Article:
“There is also a problem among students, kaunti lang ang nakakaalam na may chance na maisabak sila sa unjustifiable training na wala silang magagawa kundi pasukan,” Rodil expressing dismay over the deficit of awareness.

Shortage on resources

Aside from external challenges on the bills’s passing, Rodil also addressed the deficiencies of ROTC as a program today.

“If we really take ROTC seriously, we should then address the shortages of resources and the mediocrity of the training program,” Rodil expressed.

He expounded on the ROTC units’s shortages on training rifles, ammunition, official uniforms for cadets, among other ‘vital’ training resources that the government cannot provide.

“Kung mandatory at walang resource, ‘edi hindi puwersa ang dinagdag natin, [ang dinagdag natin] puro pang disaster management, taga linis ng sewer at mga puro papicture nalang sa mga tangke,” Rodil exclaimed.

Free ROTC training

 Rodil also pointed out that students pay too much for the NSTP fees, saying ROTC training should be free.

“Students should not pay for the training given na yung gobyerno naman ang makikinabang sa pagte-train nila,” Rodil asserted.

He added that the government should also subsidize all expenses in private institutions, saying the students are paying the school for education, not military training.

“The ROTC cadets should not pay the school because it is not the school who will benefit from the program,” Rodil explained.

According to Col Rodil’s thesis on transforming ROTC’s program, the average payment for ROTC fees range from PhP 2,000 to 3,000–not inclusive of the uniforms and field training fees.

Better program as a leverage to West PH sea claims

Col Rodil also said that improving the ROTC program without forcing students to enlist will raise our stakes over the West Philippine Sea disputes against China.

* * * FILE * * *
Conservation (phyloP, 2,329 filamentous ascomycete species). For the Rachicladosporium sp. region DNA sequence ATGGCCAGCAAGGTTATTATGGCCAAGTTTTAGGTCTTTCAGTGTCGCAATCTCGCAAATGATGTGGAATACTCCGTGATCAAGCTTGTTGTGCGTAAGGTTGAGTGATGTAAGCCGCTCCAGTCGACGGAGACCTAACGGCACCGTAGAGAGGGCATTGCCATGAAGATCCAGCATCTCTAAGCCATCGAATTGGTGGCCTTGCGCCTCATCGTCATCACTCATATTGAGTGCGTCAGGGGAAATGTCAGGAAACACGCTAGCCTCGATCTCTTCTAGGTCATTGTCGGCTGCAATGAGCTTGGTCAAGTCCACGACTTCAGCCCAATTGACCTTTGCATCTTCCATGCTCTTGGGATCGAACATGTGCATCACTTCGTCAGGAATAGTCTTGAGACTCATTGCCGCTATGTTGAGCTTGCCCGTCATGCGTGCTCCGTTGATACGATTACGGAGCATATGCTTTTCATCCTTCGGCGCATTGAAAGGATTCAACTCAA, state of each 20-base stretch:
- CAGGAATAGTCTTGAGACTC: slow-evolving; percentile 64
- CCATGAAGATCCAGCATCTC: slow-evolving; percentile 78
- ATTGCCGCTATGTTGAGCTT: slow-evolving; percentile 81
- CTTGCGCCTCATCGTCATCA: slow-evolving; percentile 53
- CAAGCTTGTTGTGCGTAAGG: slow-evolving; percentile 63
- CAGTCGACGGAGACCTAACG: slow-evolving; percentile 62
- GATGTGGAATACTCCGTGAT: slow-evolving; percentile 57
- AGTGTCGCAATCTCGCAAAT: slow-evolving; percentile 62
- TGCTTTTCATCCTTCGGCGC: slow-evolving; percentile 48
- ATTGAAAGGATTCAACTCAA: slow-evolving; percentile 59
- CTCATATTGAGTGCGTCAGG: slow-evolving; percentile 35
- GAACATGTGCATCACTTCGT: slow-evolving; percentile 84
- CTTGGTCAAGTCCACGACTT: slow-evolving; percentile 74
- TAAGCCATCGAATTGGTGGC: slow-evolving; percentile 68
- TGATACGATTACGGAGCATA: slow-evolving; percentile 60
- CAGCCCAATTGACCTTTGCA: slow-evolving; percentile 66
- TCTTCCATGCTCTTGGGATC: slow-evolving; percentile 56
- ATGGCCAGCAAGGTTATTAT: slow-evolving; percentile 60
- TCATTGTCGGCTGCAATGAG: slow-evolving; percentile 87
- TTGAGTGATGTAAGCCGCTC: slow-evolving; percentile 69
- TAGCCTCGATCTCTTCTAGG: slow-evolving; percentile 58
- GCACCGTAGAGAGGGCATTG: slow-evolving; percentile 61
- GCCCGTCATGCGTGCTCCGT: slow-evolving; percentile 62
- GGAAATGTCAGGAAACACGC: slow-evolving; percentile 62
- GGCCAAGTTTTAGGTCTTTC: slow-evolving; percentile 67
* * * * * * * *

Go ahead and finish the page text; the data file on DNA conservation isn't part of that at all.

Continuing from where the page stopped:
“You will have more competent cadets, because they will be willing and their training is considerably threatening to challengers of our national safety,” Rodil asserted.

But Rodil also added that given our program’s deficiency on proper training and resources, there might be ‘massive deaths’ among cadets when war comes.

“Madami ka ngang reserba, wala namang sapat na training, the government should never put their men in harm’s way knowing na massacre ang mangyayari,” Rodil argued.

The only problem remaining

The AFP reservist also stated that mandating ROTC enlistment will only raise many issues against the government, even saying it was a “mistake” to mandate in in the first place.

“Although I am a product of the mandatory ROTC era, I still think students should be free from physical and emotional abuse,” Rodil said.

Rodil also said that if students are encouraged through a better program with scholarships and enough training resources, the government and the Armed Forces no longer needs to force recruitment.

“The only problem that we will have is we cannot accept cadets anymore because of the growing number of enlisters,” Rodil claimed. Neil Jayson Servallos